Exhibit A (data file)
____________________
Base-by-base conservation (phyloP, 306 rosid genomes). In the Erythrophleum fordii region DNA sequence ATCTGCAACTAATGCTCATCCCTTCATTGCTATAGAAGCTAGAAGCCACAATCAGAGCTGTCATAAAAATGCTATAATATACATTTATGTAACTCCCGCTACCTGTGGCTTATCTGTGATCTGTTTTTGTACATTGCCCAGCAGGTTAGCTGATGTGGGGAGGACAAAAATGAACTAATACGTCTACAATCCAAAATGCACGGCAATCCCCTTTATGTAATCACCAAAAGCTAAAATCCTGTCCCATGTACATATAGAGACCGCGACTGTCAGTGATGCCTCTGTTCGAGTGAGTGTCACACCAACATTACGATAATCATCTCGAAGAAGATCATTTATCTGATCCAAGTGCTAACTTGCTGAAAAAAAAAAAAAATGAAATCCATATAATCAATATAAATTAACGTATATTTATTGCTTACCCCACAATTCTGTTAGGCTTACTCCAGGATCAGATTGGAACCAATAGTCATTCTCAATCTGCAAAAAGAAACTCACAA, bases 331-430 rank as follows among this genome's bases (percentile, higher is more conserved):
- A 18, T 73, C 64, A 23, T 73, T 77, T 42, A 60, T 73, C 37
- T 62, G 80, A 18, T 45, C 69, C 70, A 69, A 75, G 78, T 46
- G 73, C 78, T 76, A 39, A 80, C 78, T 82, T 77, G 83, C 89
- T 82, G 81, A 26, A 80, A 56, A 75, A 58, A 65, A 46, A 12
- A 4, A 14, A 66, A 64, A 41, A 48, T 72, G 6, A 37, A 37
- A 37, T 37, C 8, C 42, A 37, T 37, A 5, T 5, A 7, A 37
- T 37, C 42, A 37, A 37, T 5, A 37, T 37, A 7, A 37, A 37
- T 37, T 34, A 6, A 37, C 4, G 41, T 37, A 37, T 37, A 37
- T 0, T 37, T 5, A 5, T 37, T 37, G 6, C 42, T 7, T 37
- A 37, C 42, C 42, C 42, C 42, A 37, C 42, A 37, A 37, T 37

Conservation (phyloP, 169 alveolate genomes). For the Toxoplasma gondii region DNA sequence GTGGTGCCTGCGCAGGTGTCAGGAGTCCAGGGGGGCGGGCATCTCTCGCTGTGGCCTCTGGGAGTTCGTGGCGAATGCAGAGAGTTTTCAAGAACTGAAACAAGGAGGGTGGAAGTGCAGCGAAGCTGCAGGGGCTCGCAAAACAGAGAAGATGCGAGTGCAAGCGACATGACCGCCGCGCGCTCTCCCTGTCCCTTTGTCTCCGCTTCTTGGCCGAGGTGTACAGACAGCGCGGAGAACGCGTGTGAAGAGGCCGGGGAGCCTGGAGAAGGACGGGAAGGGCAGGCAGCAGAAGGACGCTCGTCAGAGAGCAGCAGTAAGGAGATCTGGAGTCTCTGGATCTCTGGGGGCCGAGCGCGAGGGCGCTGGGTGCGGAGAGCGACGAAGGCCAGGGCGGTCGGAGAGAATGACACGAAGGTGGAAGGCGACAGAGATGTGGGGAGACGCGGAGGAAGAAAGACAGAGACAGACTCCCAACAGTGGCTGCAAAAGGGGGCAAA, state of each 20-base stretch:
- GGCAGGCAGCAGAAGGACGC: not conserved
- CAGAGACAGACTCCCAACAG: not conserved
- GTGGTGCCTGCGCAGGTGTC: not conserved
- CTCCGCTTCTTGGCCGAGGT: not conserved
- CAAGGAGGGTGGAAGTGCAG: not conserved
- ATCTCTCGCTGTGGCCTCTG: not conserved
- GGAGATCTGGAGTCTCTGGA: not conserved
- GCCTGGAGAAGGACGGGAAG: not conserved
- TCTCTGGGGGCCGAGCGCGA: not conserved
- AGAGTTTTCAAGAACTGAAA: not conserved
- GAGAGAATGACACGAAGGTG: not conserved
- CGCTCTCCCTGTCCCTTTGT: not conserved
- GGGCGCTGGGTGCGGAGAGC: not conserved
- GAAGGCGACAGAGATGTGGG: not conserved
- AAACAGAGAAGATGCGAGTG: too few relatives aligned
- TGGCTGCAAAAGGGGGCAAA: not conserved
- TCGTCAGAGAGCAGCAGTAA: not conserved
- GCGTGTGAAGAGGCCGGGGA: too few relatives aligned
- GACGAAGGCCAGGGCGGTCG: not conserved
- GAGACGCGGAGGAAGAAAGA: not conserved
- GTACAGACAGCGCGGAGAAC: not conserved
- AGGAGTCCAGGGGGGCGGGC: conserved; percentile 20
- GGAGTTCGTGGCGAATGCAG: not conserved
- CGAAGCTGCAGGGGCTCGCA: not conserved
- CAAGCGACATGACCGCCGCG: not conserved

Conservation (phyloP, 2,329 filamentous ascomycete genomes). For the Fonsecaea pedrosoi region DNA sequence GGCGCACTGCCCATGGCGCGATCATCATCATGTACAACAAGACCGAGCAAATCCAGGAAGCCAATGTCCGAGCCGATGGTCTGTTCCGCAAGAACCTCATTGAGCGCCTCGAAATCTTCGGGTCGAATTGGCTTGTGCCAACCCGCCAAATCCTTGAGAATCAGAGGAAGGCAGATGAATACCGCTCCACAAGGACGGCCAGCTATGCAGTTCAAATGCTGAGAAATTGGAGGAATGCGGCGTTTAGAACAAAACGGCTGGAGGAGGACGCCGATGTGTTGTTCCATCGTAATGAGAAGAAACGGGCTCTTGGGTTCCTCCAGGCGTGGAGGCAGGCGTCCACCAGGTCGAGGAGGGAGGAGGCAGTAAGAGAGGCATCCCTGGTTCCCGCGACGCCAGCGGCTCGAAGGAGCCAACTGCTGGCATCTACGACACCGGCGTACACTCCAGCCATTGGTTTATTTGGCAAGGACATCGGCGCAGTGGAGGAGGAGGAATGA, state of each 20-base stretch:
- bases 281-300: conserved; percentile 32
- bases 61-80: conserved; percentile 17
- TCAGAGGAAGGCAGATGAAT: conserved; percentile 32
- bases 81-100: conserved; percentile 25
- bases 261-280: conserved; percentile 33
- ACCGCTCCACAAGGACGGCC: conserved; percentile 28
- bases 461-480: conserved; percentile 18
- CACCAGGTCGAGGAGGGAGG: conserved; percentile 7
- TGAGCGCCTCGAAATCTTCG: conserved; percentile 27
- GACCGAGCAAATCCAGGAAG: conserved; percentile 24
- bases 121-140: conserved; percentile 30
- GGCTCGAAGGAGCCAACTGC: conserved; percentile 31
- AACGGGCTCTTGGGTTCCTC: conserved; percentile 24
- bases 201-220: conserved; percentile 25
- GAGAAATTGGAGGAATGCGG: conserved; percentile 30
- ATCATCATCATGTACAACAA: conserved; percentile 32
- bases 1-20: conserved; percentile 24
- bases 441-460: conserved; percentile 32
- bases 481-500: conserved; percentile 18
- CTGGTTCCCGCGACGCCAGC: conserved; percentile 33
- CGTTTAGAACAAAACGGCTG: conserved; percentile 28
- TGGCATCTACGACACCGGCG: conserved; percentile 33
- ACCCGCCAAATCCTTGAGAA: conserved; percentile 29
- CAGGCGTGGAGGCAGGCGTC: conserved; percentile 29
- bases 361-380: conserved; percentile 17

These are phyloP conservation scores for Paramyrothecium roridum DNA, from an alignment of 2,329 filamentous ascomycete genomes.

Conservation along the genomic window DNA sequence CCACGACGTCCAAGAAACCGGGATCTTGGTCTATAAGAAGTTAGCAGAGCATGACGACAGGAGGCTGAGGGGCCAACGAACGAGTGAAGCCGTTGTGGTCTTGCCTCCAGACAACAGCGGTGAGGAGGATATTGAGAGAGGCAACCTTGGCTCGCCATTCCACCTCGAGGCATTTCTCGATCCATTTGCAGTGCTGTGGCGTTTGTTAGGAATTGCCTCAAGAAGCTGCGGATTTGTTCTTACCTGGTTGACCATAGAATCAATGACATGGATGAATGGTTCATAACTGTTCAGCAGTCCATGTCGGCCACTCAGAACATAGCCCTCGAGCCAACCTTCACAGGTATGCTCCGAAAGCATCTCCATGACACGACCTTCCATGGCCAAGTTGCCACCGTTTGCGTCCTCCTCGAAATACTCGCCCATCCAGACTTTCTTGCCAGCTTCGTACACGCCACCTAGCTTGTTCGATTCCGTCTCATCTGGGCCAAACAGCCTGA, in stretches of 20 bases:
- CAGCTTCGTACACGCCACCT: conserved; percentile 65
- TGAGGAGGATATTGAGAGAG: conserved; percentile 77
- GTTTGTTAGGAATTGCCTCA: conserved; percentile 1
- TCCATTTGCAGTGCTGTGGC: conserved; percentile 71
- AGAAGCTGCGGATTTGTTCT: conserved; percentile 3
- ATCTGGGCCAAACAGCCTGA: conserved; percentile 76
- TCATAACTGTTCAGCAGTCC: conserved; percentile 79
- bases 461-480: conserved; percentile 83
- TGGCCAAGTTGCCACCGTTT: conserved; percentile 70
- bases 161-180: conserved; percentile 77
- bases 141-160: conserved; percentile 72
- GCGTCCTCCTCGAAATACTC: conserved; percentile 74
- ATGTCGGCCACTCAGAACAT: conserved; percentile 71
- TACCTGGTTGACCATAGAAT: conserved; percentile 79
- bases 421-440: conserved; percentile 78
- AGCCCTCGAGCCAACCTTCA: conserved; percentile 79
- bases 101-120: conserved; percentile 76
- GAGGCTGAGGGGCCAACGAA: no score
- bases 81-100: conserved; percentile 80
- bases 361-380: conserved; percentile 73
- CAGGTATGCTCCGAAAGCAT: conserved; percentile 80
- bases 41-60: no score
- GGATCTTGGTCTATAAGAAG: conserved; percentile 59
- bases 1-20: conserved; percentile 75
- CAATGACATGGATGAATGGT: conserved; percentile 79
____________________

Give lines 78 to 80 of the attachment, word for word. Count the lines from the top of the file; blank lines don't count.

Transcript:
- ATGTCGGCCACTCAGAACAT: conserved; percentile 71
- TACCTGGTTGACCATAGAAT: conserved; percentile 79
- bases 421-440: conserved; percentile 78